Why India needs to work on its Urban Planning?

Of the 1.21 billion people counted in India in March 2011, 377 million are urban dwellers. The urban settlements of the country have experienced relatively rapid population growth and the percentage of India’s population living in urban areas has doubled from 14% at the time of independence to 31.8 % in 2011 (Census of India). Towns and cities are dynamic entities and are subjected to unprecedented changes in terms of requirements of infrastructure and other basic services / amenities. Most of the existing and emerging urban settlements, are characterized by haphazard and unplanned growth, non-conforming land uses, mushrooming unauthorized/illegal colonies, and land conversion from agriculture to urban due to overwhelming need for housing, resulting in environmental degradation and poor quality of life.

The Third Five Year Plan of India defined ‘Master Plan’ as a statutory instrument for controlling, directing and promoting sound and rational development and redevelopment of an urban area with a view to achieving maximum economic, social and aesthetic benefits. In fact, the master plan is a vision document that gives a spatially oriented perspective of the years to come, keeping in view the future growth of physical infrastructure, population, economic development and ecological improvements. It acts as a major tool for urban land management, providing detailed land-use allocation for the sustainable and systematic development of city/town. Most master plans are developed for a period of 20 years, in phases of five years for a periodic review and revision. (D.S. Meshram, 2006)

Basic Objectives of a Master Plan

  • A Master Plan acts as a guiding document of the development of a city in a sustainable and orderly manner so as to improve the quality of life of its citizens and the urban environment, along with promoting economic growth.
  • The Plan also clearly defines the intricate relationships between existing and proposed land uses like: Commercial, Residential, Public/Semi-public, Transportation, Open Spaces
  • It maps the urban social and economic characteristics based on comprehensive surveys and studies on the present status and the future growth prospects.

Development of Master Plan: Breaking Myths

Proper management of urban areas calls for an accurate and vital information to be available on a regular basis in order to formulate a spatial planning framework. The most crucial information for formulating a Master Plan is an accurate and updated Base Map of the planning area, indicating roads and building layout, spatial extent of existing development.

Proper management of urban areas calls for an accurate and vital information to be available on a regular basis in order to formulate a spatial planning framework. The most crucial information for formulating a Master Plan is an accurate and updated Base Map of the planning area, indicating roads and building layout, spatial extent of existing development.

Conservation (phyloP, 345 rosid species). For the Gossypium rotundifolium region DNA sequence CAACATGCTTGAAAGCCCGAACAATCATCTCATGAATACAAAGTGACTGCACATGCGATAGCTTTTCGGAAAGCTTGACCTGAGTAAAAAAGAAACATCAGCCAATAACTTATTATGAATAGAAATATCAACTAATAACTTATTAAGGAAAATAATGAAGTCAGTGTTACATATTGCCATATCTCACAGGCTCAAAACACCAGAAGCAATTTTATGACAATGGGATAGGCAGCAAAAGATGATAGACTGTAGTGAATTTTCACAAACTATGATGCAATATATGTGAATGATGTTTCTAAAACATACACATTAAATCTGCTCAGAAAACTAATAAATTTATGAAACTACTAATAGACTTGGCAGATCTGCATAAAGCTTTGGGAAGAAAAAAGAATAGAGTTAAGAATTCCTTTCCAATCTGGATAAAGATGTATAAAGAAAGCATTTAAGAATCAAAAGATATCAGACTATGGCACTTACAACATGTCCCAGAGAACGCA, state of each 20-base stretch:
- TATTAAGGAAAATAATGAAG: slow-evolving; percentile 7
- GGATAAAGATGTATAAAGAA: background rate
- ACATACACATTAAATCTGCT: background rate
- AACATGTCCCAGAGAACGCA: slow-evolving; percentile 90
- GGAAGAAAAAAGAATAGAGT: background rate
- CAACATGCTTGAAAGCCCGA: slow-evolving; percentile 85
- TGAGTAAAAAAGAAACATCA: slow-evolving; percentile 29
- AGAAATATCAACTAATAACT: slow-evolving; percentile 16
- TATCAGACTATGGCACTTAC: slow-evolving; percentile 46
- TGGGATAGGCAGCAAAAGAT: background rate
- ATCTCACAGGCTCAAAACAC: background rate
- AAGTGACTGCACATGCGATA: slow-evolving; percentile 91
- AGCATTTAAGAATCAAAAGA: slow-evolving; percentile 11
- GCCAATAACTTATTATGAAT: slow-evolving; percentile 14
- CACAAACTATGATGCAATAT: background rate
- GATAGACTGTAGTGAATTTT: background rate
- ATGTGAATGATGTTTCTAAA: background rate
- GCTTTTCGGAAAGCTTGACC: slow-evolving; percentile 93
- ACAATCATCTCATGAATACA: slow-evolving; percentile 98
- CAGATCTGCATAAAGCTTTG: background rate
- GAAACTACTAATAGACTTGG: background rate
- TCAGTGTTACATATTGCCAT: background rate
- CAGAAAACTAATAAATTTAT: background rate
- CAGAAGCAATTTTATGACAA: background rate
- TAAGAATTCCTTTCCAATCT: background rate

Kumar and Pandit (2013) have outlined the following steps in relation to the stages involved in urban planning in India:

  1. The Master Plan of a city is notified by a competent planning authority of the region. For example, Bengaluru Development Authority notifies and prepares the master plans of Bengaluru mega-city. The objectives of the Master Plan are directly taken from the town planning act of the state.
  2. The most important part of master planning is the survey of existing conditions of the city and database is prepared. Post collection, the urban data is analysed and this knowledge forms the basis of future projections for the plan period.
  3. Thereafter the draft master plan is prepared which primarily consists the existing and proposed — landuse maps, transportation network, facilities and amenities. The draft master plan also formulates regulation and zonal regulation.
  4. After preparing the draft master plan, the concerned agency publishes it widely and objections and suggestions are invited from the public and other authorities, up to a certain date. The finalized draft master plan is then submitted to the Government for approval. Once approved, the concerned agency publishes it for the open reference and sale.

New Technologies to Enable Better Master Planning

Since data collection and spatial planning form the core of master planning process, technology can improve these processes by reducing data collection time, improving data quality and analyzing data more intelligently. Use of Satellite Images, Drone Images and GIS, can effectively support this cause and help in quick analysis of land form, soil, vegetation, settlement pattern, road network etc. on the basis of which more efficient master plans may be developed. Digital maps depict physical and proposed urban features in a layer-wise manner and further assist the planners in thematically depicting intangibles like public perception, socio-economic growth in future, planning scenarios, etc.

Transerve Data Collector is one such tool, which has helped several urban local bodies in India realize the power of smartphones and geo-location in improving data collection process.

To know more on what Transerve can do in helping planning authorities and city administrations with master plans, please write to: info@transerve.com

About the Author (Roseann Diniz):

Roseann evangelizes urban practice and thoughts in Transerve team. She holds a masters in urban planning and has been working with our deployment team with generating property tax and urban databases and aligning them with municipal practices.